The Capital District Transportation Authority will begin a series of public meetings next week to explain a proposed rapid transit route that would extend from downtown Albany north to the village of Waterford.
The River Corridor Bus Rapid Transit route would link Waterford, Cohoes, Troy and Albany with service that makes many fewer stops that current CDTA buses do. The idea sounds good to Waterford Mayor J. Bert Mahoney.
“Maybe it would encourage more people to ride the bus,” he said. “That would be a good thing.”
A number of people in the village at the southern tip of Saratoga County already take the bus or even bicycle to work in Albany, Mahoney said. The village and downtown Albany are about 12 miles apart.
The plan, the capital cost of which is estimated at $10 million to $20 million, would include a new and upgraded bus shelter in Waterford, Mahoney said.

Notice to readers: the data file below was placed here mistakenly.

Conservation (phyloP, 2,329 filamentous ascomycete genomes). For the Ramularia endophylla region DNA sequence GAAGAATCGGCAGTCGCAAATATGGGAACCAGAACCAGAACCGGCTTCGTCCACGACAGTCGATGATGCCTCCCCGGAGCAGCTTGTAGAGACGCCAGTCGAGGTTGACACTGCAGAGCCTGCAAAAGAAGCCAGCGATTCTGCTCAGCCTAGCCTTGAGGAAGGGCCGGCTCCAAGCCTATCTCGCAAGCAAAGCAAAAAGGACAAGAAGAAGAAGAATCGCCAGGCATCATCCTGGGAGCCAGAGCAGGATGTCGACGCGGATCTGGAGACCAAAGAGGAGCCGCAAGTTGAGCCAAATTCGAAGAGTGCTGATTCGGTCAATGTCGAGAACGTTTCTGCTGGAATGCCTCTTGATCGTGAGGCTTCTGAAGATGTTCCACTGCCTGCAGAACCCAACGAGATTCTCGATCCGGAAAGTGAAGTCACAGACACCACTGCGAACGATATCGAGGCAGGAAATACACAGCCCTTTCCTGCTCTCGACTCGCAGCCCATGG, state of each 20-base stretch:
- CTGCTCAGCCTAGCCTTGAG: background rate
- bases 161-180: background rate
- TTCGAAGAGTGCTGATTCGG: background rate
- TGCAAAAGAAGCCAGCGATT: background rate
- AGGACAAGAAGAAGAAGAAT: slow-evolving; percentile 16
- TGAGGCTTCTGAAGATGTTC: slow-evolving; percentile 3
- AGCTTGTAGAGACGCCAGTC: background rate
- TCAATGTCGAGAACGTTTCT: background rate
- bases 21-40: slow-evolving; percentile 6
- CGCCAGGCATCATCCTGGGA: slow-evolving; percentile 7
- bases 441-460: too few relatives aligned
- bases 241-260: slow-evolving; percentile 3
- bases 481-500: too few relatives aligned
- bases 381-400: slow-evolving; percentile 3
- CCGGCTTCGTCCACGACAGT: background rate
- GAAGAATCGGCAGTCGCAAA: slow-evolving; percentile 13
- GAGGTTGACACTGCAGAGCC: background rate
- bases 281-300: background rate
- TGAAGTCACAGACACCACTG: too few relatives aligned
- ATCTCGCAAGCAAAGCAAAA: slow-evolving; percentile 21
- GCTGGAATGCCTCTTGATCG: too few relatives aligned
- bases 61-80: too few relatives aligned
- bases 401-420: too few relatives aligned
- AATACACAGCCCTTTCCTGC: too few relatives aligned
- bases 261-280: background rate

CDTA officials said the route would cover about 15 miles following the Hudson River, incorporating the Port of Albany, the South End, downtown and North Albany. It would then travel through Menands and Watervliet, cross into Troy and travel north to Lansingburgh, where the line would split, with one portion crossing into Waterford and Cohoes and the other returning to Troy.
CDTA is developing the BRT route after having success with its first BRT effort, the BusPlus route started in 2011 between Schenectady and Albany. Planning is also underway for a new BRT route between Albany and Guilderland, linking downtown Albany with the University at Albany, uptown state offices and Crossgates Mall.
CDTA CEO Carm Basile has said he hopes the lines can both be operating by 2016, though much depends on obtaining federal funding.
The upcoming public meetings on the River Corridor BRT will be June 24 at the Albany Housing Authority headquarters on South Pearl Street; July 1 at the Lansingburgh Boys & Girls Club; July 8 at the Troy Atrium; and July 10 at North Albany Academy. All meetings will run from 6 to 8 p.m. and be held open-house style.